Sitting Group for Black & Indigenous People
The Mindfulness Journey
A Q&A with AMI’s Dominique Harmon
A new sitting group offered through Atlanta Mindfulness Institute aims to provide a safe space for Black and Indigenous people impacted by systemic racism. Participants will learn how to heal and recover from race-based stress and trauma using mindfulness techniques. Instructor Dominique Harmon, a licensed clinical social worker and yoga instructor, provided details in a recent interview.
Q: What can people expect if they attend this sitting group?
A: Our time together will begin with 30 minutes of mindfulness. That means being in the present moment without judgement and noticing what you become aware of as you sit. For the next 30 minutes, we will have a discussion around issues related to race-based stress and trauma, including how to recover from those experiences.
Q: Why is this group so important to have right now?
A: It’s a safe place for people of color to come together as a community. (In this case, over Zoom). You can see other people who look like you, who may have had some shared experiences that you have had. It is important for Black and Indigenous people to recover and experience repair from race-based stress. The practice of mindfulness is one way to do that.
Q: Why are you excited to teach this group?
A: I have a passion for wellness and see great value in nontraditional methods for healing and achieving optimal well-being. Mindfulness is one of those methods, one that Black Americans have not traditionally leaned towards. I’m excited to introduce people to another way of healing, health, and wellness that they might not have been previously open to. I’m an African American woman offering this group to other African Americans and Indigenous people. This community setting lets people feel the energy of others who have a shared desire to be well.
Q: Who should attend? Is meditation experience necessary?
A: All Black and Indigenous people are welcome to attend, whether you’ve never practiced mindfulness or if you have a daily practice you’ve been doing for years. During our time together, we will talk about what mindfulness is and why it’s beneficial in the healing process.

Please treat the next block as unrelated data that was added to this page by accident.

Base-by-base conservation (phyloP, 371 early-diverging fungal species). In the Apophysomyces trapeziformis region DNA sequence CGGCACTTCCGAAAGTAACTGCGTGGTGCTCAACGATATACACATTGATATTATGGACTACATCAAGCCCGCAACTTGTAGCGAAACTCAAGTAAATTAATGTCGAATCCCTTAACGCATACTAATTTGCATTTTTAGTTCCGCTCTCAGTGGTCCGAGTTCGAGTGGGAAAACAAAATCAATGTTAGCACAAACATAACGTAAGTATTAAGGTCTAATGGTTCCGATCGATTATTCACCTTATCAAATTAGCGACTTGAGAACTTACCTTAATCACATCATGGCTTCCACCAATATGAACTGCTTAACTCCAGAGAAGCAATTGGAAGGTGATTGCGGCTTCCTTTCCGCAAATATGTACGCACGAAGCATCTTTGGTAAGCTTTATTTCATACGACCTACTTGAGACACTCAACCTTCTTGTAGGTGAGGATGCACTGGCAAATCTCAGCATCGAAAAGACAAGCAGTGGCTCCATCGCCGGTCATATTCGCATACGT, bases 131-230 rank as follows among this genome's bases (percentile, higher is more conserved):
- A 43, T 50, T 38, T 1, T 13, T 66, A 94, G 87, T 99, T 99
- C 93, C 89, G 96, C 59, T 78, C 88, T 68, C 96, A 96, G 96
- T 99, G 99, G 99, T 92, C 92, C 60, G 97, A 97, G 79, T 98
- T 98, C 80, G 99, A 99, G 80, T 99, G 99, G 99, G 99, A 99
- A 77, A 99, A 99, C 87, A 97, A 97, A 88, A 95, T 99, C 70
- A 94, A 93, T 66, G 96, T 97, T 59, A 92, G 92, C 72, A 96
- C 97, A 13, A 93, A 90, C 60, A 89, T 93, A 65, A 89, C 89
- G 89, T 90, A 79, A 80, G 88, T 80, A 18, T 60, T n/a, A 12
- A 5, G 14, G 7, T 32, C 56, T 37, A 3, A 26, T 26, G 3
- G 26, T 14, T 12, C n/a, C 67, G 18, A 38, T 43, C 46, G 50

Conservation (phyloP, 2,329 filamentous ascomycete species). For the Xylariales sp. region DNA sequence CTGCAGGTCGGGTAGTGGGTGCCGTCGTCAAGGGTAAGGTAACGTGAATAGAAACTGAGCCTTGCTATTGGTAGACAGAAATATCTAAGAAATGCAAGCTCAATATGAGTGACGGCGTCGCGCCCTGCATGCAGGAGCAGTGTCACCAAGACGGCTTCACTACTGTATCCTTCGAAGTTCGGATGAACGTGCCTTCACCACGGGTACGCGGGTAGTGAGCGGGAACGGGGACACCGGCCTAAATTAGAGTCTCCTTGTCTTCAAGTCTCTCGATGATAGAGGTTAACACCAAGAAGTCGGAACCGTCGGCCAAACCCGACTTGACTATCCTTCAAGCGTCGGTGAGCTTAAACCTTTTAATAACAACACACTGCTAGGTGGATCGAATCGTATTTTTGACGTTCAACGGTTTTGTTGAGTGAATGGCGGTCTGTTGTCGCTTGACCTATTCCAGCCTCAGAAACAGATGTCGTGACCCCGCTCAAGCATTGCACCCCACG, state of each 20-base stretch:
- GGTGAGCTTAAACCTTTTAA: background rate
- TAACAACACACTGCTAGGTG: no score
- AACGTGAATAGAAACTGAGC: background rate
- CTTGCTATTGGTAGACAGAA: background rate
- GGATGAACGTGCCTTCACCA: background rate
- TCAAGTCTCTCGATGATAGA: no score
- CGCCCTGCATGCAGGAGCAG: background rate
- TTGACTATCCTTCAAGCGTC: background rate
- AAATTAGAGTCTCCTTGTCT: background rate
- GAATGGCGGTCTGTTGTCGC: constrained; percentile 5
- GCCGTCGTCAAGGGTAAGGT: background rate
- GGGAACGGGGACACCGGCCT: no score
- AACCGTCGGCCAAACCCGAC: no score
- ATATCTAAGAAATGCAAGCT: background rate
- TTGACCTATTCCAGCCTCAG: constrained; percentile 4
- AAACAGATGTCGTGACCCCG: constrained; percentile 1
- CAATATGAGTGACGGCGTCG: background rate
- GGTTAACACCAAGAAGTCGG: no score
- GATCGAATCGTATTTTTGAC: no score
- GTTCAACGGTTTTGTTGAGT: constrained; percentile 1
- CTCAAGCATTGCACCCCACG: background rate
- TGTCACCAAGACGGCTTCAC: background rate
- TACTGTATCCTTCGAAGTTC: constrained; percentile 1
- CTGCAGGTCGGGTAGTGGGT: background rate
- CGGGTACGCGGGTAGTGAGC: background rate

Q: How will participants benefit?
A: Participants will have the opportunity to become more aware of what is happening internally as they think about racial identity and the experiences they’ve had as a Black or Indigenous person in America. It’s not just knowing things intellectually but also knowing how experiences show up in our physical bodies. This group is also a place for community support. You’ll hear others’ stories and testimonies about their resilience and how they’re learning to care for themselves and advocate for themselves. I want to support people in becoming empowered to face difficult or challenging situations with skilled, wise, self-affirming responses.
Q: How can someone join this sitting group?
A: We meet via Zoom on the first Sunday of each month from 7-8 p.m. ET. To join, you just need to register online. It’s free to attend. We suggest a $10 donation and appreciate any amount you might be willing to offer. Once you register, you’ll receive a Zoom link and additional details.
To learn more about this sitting group, Black & Indigenous Mindfulness Meditation, Communal Recovery, and Restoration, visit our Collective Growth & Mending Groups page.